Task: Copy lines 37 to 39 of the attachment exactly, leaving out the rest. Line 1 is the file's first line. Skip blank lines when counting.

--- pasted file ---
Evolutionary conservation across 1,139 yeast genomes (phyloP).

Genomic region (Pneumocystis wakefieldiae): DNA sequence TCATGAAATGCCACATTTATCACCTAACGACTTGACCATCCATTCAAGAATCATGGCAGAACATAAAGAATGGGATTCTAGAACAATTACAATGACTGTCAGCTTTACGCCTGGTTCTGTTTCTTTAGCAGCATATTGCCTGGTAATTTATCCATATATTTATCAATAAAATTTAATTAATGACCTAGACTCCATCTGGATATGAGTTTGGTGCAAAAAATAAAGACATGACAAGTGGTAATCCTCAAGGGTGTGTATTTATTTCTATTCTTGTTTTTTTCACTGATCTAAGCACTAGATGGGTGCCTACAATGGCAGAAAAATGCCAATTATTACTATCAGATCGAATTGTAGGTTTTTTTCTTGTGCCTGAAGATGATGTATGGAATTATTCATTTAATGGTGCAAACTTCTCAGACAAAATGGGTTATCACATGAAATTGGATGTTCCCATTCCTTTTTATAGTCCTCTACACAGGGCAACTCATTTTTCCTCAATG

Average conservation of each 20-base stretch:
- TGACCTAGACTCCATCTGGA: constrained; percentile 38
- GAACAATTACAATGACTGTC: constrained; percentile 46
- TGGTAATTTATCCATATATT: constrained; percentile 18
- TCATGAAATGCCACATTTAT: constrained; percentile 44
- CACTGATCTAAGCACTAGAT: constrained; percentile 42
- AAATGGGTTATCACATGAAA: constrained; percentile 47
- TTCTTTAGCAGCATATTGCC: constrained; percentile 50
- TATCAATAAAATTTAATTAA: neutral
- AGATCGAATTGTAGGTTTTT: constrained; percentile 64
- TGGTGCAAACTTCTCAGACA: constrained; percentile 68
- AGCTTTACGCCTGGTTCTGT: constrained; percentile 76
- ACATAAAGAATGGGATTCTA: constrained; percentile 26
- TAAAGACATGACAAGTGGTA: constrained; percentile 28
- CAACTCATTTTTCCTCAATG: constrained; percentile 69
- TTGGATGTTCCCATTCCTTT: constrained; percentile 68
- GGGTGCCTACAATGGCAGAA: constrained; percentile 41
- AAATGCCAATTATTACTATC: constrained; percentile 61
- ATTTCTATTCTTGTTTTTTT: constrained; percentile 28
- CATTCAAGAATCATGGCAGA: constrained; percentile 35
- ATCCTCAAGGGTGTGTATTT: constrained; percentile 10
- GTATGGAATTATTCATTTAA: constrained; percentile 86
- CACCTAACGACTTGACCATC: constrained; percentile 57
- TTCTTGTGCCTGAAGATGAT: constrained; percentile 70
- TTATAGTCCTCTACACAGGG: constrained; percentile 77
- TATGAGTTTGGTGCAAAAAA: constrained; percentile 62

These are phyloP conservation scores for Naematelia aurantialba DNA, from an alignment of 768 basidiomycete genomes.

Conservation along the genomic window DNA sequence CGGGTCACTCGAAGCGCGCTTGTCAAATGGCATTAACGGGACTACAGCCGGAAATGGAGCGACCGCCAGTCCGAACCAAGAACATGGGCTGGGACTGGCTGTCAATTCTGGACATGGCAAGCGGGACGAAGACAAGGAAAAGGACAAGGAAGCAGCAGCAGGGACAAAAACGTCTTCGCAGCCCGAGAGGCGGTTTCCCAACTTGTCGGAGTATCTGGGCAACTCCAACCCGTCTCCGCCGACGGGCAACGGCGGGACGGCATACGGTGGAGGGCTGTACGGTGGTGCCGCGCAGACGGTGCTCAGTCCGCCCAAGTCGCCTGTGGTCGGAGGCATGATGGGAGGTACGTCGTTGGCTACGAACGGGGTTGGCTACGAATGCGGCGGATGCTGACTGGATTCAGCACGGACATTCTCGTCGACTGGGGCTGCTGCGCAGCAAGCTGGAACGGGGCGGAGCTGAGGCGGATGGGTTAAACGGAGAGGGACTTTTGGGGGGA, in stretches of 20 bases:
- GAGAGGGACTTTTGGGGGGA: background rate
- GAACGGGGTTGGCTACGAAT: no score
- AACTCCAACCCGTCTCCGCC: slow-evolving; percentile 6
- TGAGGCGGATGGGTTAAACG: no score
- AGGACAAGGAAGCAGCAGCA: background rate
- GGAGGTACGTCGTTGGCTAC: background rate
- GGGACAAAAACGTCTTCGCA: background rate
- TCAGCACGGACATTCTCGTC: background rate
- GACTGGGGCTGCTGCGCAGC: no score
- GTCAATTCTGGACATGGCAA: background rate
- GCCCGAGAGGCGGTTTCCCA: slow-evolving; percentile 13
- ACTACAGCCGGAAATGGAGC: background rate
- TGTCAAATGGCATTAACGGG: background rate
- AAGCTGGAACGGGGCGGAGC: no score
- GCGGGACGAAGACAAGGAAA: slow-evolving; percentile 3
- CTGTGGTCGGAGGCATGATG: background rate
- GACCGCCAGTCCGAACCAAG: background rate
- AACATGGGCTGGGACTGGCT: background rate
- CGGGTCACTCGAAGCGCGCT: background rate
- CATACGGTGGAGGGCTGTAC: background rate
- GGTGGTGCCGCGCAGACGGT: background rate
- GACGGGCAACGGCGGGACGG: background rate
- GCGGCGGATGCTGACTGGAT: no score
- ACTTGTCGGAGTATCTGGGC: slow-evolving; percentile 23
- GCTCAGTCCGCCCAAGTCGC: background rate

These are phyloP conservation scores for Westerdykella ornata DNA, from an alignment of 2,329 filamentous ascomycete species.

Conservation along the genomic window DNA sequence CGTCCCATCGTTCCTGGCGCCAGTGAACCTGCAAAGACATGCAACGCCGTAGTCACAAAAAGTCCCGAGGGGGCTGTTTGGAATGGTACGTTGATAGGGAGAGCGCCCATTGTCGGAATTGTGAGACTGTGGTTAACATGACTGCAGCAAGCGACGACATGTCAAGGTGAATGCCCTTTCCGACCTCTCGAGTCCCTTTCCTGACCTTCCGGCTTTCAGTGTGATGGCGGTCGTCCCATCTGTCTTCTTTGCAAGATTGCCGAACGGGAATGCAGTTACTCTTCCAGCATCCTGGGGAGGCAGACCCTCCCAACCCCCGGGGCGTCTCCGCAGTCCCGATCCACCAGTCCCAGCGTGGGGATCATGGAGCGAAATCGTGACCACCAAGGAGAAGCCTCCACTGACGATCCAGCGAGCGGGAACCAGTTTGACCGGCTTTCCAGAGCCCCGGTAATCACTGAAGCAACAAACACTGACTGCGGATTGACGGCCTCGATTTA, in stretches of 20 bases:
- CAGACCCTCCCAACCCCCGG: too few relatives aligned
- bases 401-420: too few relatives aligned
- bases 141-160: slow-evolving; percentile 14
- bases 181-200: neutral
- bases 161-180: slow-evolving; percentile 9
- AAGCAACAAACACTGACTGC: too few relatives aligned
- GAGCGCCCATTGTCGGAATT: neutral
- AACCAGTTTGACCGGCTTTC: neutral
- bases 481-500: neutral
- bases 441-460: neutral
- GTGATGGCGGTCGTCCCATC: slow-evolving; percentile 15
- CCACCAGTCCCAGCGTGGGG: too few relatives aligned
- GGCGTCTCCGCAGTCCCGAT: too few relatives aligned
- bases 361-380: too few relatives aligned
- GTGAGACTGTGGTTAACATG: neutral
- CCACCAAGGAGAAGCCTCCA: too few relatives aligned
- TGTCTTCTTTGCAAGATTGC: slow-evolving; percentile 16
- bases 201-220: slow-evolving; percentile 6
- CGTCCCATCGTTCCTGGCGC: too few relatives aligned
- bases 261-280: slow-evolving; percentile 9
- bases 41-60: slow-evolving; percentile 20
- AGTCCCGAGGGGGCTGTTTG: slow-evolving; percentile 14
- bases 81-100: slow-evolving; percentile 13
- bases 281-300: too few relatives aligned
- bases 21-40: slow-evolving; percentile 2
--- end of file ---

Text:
- GGGACAAAAACGTCTTCGCA: background rate
- TCAGCACGGACATTCTCGTC: background rate
- GACTGGGGCTGCTGCGCAGC: no score